A Critique of the Current Food System
AbstractThe U.S. economy is enjoying the longest economic expansion in history. Inflation is at an historic low, unemployment is also low, governments at all levels are enjoying surpluses, and the top 1% of the population, or some number thereabouts, are now millionaires due to the unprecedented advance of the U.S. stock market. Many of the poor and many minorities are now working rather than existing in a state of dependency. Crime is down. On the down side, income distribution has worsened, the rank and file working household has, to a large extent, only benefited by giving more hours to the labor market. And the focus of this conference, rural America, its farmers and related agribusinesses, have not participated in the economic boom of the 1990s. What is the problem?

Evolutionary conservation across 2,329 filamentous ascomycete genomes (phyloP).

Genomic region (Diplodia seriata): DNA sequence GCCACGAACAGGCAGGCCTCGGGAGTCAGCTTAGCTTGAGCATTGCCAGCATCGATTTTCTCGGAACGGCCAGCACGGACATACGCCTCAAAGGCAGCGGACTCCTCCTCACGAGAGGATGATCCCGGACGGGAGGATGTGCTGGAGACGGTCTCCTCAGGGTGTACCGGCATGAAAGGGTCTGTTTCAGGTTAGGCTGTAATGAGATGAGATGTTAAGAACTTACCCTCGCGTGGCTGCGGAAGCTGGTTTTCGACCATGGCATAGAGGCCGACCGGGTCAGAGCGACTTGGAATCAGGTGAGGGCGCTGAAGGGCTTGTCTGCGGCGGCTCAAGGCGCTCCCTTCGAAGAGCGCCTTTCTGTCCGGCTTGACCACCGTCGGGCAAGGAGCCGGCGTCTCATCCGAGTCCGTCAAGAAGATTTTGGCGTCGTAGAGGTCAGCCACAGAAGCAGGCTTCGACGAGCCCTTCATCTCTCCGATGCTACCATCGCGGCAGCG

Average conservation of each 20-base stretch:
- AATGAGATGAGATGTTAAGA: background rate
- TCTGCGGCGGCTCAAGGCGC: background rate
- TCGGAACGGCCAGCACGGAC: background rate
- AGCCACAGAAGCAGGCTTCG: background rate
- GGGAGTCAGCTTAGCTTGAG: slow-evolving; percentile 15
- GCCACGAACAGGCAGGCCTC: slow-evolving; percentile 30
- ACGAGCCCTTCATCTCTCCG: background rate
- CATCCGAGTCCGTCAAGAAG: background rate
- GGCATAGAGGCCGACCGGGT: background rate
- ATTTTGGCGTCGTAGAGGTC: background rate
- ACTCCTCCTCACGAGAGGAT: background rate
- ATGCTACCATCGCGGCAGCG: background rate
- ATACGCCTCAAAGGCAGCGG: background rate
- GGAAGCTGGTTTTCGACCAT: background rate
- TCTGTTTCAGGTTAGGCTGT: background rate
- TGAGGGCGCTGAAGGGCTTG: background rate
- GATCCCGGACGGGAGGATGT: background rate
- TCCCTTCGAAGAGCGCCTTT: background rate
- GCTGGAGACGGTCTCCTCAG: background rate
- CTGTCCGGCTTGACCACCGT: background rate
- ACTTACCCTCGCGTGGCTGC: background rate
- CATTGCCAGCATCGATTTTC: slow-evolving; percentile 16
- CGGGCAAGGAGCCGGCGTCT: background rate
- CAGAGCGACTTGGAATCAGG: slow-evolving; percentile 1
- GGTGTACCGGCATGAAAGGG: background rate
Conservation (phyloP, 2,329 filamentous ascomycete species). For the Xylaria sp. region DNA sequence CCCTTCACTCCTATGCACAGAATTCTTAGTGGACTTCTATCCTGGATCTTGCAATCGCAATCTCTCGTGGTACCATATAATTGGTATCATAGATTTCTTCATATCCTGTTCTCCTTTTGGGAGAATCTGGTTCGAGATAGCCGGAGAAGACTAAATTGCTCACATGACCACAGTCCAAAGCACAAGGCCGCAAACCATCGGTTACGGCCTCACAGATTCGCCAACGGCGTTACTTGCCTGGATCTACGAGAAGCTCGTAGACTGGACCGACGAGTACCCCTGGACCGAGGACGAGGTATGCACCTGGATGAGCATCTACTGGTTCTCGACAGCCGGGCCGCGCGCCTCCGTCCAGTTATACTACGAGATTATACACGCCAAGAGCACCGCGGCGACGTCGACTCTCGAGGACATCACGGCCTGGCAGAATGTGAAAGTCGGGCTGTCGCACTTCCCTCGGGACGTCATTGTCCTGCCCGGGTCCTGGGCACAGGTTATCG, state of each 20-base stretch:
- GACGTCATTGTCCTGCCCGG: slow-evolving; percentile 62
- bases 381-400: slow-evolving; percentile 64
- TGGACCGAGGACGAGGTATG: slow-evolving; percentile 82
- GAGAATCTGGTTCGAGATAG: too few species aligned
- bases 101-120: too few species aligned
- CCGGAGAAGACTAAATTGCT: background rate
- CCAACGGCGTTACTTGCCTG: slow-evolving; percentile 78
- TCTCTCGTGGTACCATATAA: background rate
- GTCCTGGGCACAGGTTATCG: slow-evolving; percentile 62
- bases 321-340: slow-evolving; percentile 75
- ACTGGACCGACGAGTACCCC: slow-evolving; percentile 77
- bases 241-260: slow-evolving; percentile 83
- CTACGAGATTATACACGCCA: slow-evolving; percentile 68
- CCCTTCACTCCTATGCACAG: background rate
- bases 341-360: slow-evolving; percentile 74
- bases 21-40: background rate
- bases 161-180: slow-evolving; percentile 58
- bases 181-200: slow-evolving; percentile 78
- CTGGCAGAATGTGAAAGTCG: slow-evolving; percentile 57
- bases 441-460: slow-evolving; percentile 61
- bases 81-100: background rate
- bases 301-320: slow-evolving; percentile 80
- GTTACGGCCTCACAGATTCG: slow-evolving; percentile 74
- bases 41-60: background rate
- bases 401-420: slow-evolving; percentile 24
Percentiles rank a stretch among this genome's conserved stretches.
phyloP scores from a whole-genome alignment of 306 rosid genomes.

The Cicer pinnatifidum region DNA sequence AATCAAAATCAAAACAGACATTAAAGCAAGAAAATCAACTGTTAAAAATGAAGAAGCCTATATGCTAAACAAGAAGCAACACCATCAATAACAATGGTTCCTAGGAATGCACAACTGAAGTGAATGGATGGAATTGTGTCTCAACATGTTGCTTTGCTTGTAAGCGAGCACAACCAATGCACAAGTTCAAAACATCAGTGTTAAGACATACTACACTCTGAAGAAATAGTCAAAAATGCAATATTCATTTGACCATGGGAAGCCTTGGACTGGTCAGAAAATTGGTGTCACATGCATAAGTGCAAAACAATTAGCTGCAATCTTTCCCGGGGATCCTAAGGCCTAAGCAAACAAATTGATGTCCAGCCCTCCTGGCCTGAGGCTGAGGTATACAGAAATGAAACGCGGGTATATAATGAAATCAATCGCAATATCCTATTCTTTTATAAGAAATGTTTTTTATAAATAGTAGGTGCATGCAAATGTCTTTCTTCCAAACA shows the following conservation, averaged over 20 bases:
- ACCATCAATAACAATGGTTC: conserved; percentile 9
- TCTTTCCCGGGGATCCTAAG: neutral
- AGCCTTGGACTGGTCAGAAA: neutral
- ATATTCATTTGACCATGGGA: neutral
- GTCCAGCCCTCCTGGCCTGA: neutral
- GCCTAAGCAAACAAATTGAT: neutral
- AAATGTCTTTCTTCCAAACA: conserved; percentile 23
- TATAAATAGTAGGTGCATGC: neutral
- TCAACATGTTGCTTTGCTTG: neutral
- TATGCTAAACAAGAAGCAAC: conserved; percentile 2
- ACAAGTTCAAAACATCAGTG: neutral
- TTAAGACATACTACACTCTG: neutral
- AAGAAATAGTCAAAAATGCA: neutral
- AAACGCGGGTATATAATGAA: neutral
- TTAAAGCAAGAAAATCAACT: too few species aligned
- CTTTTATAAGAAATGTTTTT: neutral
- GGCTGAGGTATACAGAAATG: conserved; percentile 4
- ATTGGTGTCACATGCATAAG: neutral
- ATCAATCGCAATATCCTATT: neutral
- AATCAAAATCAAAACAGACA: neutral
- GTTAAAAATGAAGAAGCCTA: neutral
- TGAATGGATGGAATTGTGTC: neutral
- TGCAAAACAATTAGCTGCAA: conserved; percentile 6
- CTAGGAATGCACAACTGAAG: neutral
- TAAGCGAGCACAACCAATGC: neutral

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Bibliographic InfoPaper provided by University of Connecticut, Department of Agricultural and Resource Economics, Charles J. Zwick Center for Food and Resource Policy in its series Issue Papers with number 20.
Length: 7 pages
Date of creation: May 2000
Date of revision:
regulation; farm market; antitrust;
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- John M. Connor, 2003. "The Changing Structure Of Global Food Markets: Dimensions, Effects, And Policy Implications," Working Papers 03-02, Purdue University, College of Agriculture, Department of Agricultural Economics.
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